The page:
Re: Modern Neanderthals?

Rohinton Collins (
18 Oct 1996 19:20:11 GMT

> >Yousuf Khan wrote:
> That is precisely my point. We _do_ see the evidence of the
> today: the entire Caucasian race today shows the evidence of Neanderthal
> features, just by looks alone.

What?? Who taught you palaeoanthropology? What textbooks (if any) have you
been reading from? The Neanderthals show drastically different morphology
from H.s.s.
Among other things: they have no chin (although some later Neanderthal
specimens display the suggestion of a chin), AND they have LARGE brow
ridges, AND sloping foreheads, AND a stocky physique, AND distinct nasal
aperature morphology, AND distinct laryngeal/pharyngeal morphology. Need I
go on? Of course there is variation within a species, especially one as
dispersed as H.s.s., but no 'race' of H.s.s. consistently displays any of
these features, so how can you say that the entire Caucasoid race show
evidence of Neanderthal features?

> Even looking at reconstructed Neanderthal
> remains, one is hard-pressed to tell any real difference with a cursory
> glance. There is less difference in looks between a Neanderthal and

???? Cursory glance? What are you saying, that you base your assumptions on
cursory glances? Do you realise that you insult respected
palaeoanthropologists by such expressions? Have you studied ANY fossil
hominids whatsoever? From what authority is such a bold statement made?

> than there is between wolves, coyotes, and dogs, all of which are exactly
> the same species genetically.

Wolves and coyotes are reproductively isolated and are therefore considered
separate species. I confess I do not know if they can produce fertile
offspring. But whether they can or cannot is irrelevant, since naturally,
they wouldn't. Dogs have been bred by man and would not have evolved
naturally into the different breeds we see today. They do not even enter
into this argument. Please only express relevant points.

> The differences in size and musculature is minor, the entire human race
> shown signs of getting smaller and smaller with every passing generation.

Very untrue, the fossil remains from Skhul or Qafzeh, or indeed from
Cro-Magnon would all fit comfortably into the wide variation seen today. Oh
and evolution doesn't act generation by generation (unless under severe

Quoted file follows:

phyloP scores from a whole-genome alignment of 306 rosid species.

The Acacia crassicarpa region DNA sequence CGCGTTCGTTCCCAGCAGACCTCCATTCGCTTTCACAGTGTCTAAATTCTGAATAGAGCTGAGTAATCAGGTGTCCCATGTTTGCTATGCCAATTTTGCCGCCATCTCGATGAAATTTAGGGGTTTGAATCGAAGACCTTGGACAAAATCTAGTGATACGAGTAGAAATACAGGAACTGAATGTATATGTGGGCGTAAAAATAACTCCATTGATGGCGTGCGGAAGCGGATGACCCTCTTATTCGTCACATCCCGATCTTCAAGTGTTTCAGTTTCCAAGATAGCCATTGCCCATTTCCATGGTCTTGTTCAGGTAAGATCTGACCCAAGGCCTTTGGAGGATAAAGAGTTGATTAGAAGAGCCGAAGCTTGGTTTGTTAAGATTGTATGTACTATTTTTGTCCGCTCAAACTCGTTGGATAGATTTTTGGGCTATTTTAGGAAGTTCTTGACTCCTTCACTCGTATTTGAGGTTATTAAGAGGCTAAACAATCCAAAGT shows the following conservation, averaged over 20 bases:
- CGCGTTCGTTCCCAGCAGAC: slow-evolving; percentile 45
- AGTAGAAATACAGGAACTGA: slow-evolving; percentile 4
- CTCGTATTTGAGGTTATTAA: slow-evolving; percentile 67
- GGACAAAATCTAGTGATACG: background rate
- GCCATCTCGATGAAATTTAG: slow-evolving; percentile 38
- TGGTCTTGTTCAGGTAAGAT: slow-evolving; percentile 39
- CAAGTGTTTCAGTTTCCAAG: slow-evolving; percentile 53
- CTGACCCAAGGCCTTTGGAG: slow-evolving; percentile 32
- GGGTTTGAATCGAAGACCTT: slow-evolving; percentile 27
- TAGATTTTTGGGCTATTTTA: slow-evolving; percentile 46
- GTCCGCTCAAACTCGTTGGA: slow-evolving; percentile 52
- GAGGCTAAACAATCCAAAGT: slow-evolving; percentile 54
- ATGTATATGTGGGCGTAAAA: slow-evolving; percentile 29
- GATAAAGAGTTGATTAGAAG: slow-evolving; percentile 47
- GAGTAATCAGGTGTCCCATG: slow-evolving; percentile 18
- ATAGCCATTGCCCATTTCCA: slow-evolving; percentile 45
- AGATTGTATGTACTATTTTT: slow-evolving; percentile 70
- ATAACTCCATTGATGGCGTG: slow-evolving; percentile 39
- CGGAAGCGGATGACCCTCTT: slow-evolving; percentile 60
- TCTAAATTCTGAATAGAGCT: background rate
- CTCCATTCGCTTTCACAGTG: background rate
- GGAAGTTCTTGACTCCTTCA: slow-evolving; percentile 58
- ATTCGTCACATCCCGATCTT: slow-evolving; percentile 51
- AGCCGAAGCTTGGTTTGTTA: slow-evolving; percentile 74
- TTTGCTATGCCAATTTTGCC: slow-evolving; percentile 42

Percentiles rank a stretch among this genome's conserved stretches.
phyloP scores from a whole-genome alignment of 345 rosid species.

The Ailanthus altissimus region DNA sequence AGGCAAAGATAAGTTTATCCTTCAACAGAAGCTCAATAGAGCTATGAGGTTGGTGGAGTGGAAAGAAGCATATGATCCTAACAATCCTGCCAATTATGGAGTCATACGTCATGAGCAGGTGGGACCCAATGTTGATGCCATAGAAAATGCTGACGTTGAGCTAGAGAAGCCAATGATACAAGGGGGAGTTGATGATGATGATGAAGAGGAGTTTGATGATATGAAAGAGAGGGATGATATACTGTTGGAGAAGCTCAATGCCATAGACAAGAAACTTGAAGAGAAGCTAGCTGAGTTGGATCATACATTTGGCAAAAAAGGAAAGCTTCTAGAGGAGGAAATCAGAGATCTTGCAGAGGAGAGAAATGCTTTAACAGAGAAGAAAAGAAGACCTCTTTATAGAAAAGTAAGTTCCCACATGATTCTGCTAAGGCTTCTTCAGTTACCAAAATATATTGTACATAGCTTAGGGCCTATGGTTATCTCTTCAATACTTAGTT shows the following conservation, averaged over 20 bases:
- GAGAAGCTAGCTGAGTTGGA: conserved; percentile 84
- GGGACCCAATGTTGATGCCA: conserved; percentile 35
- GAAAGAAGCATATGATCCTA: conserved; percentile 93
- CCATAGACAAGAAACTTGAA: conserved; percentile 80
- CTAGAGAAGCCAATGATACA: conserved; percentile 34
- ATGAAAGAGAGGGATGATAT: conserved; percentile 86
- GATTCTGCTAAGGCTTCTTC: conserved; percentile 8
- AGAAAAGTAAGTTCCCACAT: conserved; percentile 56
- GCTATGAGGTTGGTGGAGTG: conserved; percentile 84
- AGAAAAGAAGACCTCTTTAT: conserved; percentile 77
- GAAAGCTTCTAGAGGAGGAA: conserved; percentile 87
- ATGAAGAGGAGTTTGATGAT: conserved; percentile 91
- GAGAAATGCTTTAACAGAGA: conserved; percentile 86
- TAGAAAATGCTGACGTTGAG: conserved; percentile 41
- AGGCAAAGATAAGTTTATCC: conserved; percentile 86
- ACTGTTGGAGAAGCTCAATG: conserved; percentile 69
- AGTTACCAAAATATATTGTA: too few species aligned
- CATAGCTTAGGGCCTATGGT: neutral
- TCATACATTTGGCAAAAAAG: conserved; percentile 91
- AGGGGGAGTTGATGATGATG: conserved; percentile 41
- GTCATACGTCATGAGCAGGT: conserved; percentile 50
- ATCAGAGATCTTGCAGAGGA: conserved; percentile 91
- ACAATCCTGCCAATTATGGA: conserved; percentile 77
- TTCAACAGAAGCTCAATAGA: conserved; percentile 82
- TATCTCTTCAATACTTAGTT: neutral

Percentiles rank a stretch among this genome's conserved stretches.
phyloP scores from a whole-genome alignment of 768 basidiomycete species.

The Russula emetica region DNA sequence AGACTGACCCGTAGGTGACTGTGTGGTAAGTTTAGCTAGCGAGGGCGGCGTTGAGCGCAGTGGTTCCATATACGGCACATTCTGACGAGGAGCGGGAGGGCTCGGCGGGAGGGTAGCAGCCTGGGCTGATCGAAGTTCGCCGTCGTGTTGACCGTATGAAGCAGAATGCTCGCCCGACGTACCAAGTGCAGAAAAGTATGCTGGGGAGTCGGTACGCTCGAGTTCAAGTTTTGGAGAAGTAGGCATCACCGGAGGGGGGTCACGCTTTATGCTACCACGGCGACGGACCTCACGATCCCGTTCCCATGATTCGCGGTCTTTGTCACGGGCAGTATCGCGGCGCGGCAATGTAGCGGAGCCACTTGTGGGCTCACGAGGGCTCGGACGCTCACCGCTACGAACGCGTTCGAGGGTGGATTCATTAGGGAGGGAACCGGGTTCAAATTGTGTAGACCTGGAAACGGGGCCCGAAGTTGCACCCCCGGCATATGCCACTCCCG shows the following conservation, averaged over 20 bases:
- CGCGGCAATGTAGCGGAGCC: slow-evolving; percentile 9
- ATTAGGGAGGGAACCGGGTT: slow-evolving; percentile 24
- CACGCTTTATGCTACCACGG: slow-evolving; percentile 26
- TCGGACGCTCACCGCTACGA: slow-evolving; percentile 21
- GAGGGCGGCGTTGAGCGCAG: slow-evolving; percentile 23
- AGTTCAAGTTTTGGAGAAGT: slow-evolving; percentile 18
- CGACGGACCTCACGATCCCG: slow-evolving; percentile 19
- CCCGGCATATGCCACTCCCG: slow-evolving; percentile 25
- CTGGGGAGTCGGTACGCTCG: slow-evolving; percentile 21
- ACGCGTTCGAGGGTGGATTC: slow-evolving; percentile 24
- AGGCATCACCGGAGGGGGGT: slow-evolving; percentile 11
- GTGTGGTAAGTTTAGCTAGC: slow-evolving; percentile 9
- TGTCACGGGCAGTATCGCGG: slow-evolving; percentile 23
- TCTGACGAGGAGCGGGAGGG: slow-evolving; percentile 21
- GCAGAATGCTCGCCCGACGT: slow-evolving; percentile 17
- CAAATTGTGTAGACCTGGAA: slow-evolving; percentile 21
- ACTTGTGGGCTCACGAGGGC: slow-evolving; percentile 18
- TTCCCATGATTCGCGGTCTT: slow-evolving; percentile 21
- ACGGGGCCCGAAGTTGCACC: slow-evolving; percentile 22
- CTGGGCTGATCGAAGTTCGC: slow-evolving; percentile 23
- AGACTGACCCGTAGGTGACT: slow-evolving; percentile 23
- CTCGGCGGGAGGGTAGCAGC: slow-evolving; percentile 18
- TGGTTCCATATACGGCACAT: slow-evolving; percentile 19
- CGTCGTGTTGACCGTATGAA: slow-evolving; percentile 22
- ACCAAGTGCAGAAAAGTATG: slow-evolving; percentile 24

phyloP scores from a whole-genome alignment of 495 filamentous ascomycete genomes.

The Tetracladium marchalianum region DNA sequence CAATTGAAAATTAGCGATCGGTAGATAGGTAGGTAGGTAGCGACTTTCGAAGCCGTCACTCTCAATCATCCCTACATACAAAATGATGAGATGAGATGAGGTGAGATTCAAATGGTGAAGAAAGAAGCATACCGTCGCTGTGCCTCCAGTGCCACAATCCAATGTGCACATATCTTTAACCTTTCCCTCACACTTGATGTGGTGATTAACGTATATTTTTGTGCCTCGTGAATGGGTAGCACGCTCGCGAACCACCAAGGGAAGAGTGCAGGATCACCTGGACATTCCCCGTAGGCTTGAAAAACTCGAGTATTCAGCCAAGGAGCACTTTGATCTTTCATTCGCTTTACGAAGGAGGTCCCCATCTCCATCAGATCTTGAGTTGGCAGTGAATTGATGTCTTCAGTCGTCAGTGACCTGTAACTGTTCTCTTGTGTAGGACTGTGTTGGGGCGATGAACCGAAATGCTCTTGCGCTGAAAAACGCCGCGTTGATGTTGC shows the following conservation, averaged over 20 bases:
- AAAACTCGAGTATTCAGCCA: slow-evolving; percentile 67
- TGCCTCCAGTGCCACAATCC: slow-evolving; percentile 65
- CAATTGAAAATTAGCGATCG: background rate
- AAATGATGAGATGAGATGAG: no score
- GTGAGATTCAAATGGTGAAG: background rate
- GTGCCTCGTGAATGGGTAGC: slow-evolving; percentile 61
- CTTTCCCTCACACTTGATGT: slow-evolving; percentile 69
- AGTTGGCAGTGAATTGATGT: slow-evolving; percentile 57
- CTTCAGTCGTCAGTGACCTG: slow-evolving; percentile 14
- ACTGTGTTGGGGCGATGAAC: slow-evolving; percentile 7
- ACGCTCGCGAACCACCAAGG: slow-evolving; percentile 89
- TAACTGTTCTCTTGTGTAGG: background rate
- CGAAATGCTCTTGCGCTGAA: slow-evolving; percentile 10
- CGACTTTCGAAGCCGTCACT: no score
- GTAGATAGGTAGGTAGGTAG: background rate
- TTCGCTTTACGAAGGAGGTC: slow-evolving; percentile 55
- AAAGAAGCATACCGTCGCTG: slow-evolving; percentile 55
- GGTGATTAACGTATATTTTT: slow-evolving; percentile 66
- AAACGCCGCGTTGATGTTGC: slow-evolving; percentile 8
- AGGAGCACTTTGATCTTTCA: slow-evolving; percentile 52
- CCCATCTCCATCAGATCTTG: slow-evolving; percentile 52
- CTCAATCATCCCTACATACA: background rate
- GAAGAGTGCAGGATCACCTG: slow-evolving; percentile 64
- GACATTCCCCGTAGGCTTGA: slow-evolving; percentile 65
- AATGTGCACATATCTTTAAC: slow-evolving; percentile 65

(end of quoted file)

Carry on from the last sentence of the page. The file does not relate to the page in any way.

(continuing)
environmental pressure), at least not on hominids.

> You see sometimes that people get taller because of better nutritional
> situations, but in general the whole human race is trending towards
> becoming less physical, and thus smaller.

You never explain yourself sufficiently Yousuf, You make wild statements
like this one without any evidence to back up your ideas.

> Yousuf Khan
> --
> Yousuf J. Khan
> Ottawa, Ont, Canada
> Nation's capital

It is now widely accepted, due to fossil evidence which shows the H.s.s.
lineage dating further back than *Homo neanderthalensis* ;) , that we did
not evolve from the Neanderthals. As to whether we interbred with them. The
fossil evidence describes two, very different species. There is no evidence
to suggest that they would have interbred with our antecedents. Any modern
features in the later Neanderthals can be explained as convergence (a
primitive chin, for example). And any *Neanderthal-like* features found in
us or our antecedents can be explained as (what's the word I'm looking for?
- Plesiomorphic?) features found in our common ancestor (like brow-ridges
and a sloping forehead) - archaic H.s. or H. erectus. As to the question of
what happened to them. It is not reasonable to suggest that, through
interbreeding, the Neanderthals were swallowed up by H.s.s.. A simple study
of their respective lifestyles, culture and group size (for want of the
correct term - again, someone help me out - if anyone is interested in this
subject, please say so) suggests markedly distinct species. It is more
likely that as the ice age passed, (not only for this reason) H.s.s. was
reproductively more successful. And since the food sources of the
Neanderthals and H.s.s. were very similar, the Neanderthals were simply
driven north by H.s.s.. Their territory diminished and they eventually
became too small a genetic resource for survival. This needn't have
happened very quickly, and does not require any murderous behaviour on the
part of H.s.s., look at the grey squirrel in the UK. It managed to displace
the red squirrel very efficiently in a matter of years, but no-one saw them
tearing out the throats of the red squirrels. Obviously the scenario I have
painted is very simplistic, but it may give you an idea of what happened to
the Neanderthals. I have necessarily left out many factors since no-one
wants to read a book when browsing Usenet :) . Perhaps someone would like
to discuss the cultural and cognitive reasons why Homo sapiens and Homo
neanderthalensis would not have interbred, or even mixed.

I don't mean to be rude or arrogant Yousuf, although I am aware that I
probably come across so. It is just that I have studied in this field, and
most of the statements you make reflect nothing of the fossil evidence so
far unearthed. A little reading on the subject would not go amiss, before
rolling headlong into discussion. This is a fairly specialized newsgroup
after all.

Apologetically yours,